In 2007, Vollbracht exited Bill Blass after months of stormy relations with management. At the time of his departure, executives at Bill Blass Ltd.’s then parent company NexCen Brands said his creative interest had led him down a different path. After returning to Florida, he focused on fine art painting and had representation in art galleries. Vollbracht also had a two-year stretch pitching a more affordable line on HSN and occasionally stepping in for Apfel including for her HSN debut, when a broken hip kept her sidelined. “He was such a good friend and so talented. He made clothes for oversized women on HSN. It did very well. He made beautiful things,” Apfel said.

“He understood fashion, what he didn’t like was business. He loved fashion. He hated the fashion business. In Europe, your freedom of expression was always more applauded and supported. Being an American fashion designer, until recently, was more about the dollar, building a business, appealing to the stores,” Unger said. “Michael didn’t fit that mode, nor did he want to.

She added, “His art was so much a part of his fashion. Michael always did things in a different way, and his art always started everything. He could paint a print in two seconds that would take somebody else forever. He was his own kind of Matisse and Picasso all in one.”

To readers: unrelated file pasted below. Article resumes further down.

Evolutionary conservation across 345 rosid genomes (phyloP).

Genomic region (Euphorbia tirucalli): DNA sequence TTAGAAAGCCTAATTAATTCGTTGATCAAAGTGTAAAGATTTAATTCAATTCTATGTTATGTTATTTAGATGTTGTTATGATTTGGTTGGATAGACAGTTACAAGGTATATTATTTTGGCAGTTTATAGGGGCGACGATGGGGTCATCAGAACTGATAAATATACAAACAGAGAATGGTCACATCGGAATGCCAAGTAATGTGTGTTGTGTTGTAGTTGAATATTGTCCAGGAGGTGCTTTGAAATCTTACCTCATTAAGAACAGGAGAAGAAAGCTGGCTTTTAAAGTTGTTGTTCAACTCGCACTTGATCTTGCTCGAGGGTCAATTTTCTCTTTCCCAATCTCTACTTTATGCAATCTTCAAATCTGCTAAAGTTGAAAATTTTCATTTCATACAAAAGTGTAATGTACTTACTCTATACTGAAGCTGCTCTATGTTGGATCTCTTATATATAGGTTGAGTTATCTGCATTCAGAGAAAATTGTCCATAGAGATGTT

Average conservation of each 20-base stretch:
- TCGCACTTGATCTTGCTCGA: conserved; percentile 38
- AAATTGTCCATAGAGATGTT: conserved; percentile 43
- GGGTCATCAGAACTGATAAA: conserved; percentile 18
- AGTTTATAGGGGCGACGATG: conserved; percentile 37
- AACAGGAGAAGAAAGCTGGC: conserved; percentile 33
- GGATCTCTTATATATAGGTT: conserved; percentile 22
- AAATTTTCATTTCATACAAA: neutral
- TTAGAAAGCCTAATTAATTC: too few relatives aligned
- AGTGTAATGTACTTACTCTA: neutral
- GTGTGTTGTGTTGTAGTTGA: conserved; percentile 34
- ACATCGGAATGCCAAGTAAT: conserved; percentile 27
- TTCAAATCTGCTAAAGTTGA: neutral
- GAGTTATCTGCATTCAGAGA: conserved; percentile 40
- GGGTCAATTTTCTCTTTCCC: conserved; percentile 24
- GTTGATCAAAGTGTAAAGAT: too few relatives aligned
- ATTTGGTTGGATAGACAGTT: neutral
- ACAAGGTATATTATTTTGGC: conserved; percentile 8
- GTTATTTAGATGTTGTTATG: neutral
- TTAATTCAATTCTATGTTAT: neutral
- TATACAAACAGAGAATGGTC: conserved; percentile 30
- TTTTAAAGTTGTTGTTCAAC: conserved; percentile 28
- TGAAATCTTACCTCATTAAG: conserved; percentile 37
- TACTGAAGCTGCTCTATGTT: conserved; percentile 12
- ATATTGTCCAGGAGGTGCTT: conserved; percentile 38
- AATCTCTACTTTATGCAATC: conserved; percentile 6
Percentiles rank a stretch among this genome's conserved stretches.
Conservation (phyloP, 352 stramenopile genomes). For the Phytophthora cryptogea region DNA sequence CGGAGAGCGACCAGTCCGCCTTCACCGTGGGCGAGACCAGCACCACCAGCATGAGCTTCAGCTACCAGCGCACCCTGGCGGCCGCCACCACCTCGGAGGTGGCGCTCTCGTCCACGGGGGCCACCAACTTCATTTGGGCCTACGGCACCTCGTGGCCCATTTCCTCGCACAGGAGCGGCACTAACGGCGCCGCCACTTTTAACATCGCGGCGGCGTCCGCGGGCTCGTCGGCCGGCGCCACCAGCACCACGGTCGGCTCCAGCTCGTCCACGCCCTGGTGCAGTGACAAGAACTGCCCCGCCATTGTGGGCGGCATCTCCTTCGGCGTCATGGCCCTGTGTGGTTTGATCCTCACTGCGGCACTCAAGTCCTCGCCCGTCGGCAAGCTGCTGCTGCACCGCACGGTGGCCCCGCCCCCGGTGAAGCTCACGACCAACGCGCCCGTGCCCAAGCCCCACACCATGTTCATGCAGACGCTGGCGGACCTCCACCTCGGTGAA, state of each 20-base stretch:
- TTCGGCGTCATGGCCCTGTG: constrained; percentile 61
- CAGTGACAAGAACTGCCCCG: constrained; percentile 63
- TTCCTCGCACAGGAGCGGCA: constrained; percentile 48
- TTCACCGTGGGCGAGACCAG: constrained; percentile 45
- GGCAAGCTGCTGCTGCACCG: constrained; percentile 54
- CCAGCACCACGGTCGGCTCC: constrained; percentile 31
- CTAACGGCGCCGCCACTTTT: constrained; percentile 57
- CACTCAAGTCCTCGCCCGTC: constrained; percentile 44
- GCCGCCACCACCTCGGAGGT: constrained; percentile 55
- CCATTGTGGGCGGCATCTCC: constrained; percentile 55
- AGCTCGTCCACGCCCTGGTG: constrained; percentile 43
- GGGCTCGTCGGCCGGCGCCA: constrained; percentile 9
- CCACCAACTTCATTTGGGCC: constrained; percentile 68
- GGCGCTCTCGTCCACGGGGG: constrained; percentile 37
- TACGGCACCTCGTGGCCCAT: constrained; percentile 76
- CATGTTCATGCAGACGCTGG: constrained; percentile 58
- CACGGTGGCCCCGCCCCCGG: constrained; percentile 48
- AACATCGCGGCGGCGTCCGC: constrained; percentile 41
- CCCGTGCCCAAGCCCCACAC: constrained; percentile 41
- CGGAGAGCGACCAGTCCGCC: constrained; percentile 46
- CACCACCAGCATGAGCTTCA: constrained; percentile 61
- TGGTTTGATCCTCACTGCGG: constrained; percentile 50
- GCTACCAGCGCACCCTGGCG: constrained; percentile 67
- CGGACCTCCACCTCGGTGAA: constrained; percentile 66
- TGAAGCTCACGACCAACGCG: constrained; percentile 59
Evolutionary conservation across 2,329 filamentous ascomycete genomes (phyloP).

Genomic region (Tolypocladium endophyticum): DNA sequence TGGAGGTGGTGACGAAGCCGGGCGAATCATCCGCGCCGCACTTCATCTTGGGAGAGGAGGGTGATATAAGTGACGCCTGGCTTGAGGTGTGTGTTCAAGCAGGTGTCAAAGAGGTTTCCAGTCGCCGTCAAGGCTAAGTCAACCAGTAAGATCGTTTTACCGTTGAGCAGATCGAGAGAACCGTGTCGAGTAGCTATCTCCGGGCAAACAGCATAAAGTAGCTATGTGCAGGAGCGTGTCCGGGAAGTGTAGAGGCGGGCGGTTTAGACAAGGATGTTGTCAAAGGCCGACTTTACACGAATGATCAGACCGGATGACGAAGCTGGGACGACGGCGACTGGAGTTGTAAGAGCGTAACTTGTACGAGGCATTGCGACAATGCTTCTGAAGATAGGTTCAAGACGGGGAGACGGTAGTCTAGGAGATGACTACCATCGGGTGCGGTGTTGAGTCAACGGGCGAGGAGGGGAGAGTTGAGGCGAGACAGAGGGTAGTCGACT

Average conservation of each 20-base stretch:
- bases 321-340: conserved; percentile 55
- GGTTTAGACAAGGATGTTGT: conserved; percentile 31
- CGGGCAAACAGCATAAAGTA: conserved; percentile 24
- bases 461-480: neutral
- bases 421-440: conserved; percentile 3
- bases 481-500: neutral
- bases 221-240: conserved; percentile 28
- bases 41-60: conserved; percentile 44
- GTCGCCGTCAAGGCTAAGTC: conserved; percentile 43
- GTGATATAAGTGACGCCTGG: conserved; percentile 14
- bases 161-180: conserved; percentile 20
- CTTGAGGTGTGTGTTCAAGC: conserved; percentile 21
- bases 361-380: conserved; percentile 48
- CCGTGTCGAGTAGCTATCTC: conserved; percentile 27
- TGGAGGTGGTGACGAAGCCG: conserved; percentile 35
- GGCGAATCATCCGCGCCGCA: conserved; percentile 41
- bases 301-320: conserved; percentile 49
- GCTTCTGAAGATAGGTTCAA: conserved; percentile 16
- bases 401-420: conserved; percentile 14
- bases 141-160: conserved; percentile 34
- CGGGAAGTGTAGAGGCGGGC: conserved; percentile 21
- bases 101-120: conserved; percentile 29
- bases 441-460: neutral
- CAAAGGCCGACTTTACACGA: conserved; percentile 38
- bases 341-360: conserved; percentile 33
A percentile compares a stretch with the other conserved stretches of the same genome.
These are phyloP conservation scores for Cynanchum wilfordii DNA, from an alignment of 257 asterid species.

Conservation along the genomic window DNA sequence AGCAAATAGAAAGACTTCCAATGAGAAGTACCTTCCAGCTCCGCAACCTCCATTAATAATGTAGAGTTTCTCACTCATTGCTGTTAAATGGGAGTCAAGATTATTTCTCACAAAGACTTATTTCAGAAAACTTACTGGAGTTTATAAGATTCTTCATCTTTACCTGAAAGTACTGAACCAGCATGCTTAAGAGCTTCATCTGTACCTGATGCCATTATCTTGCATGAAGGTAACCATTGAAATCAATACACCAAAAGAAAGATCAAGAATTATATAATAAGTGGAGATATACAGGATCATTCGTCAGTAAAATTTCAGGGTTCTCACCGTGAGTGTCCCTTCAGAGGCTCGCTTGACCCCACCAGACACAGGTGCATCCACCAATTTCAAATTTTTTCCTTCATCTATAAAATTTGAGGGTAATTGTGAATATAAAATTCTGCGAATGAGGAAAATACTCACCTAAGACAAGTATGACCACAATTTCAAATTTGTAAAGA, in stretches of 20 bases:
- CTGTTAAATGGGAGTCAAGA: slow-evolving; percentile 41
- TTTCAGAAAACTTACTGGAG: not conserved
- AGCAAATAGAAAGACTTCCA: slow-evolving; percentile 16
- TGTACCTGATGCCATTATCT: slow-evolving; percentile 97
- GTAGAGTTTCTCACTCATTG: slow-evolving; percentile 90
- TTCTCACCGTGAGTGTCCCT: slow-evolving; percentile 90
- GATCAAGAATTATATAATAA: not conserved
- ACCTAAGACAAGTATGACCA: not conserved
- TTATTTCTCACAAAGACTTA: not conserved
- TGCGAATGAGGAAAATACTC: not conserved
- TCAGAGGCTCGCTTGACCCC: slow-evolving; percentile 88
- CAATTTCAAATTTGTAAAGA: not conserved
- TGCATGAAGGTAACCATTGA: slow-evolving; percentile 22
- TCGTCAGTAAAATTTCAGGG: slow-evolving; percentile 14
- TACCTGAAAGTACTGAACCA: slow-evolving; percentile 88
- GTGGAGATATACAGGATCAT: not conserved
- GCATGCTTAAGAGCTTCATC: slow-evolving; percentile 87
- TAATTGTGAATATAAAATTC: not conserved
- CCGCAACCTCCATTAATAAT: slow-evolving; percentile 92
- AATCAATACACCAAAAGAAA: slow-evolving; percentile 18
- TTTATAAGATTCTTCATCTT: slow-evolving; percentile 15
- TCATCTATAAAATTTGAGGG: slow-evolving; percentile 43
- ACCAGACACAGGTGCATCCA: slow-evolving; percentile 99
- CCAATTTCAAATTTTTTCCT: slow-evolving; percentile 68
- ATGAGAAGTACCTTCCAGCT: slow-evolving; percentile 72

In addition to his own book, “Nothing’s Sacred: Cartoons and Comments,” Vollbracht worked on illustrations for “Iris Apfel: An Accidental Icon” and “Norell: Master of American Fashion,” by Banks and Doria De la Chapelle. At the time of his death, Vollbracht was at work on a book of his illustrations, including Ginger Rogers and other film stars with the art director Steven Cohen. Vollbracht said of his theatrical leanings, “I tend to be melodramatic, I like too many violins. But if I had a normal life, I’d be bored to tears.”

Vollbracht is survived by a sister Michelle.

Unger, chairman of the board at The New School’s Parsons School of Design, said she hopes to organize a memorial and retrospective of Vollbracht’s life there.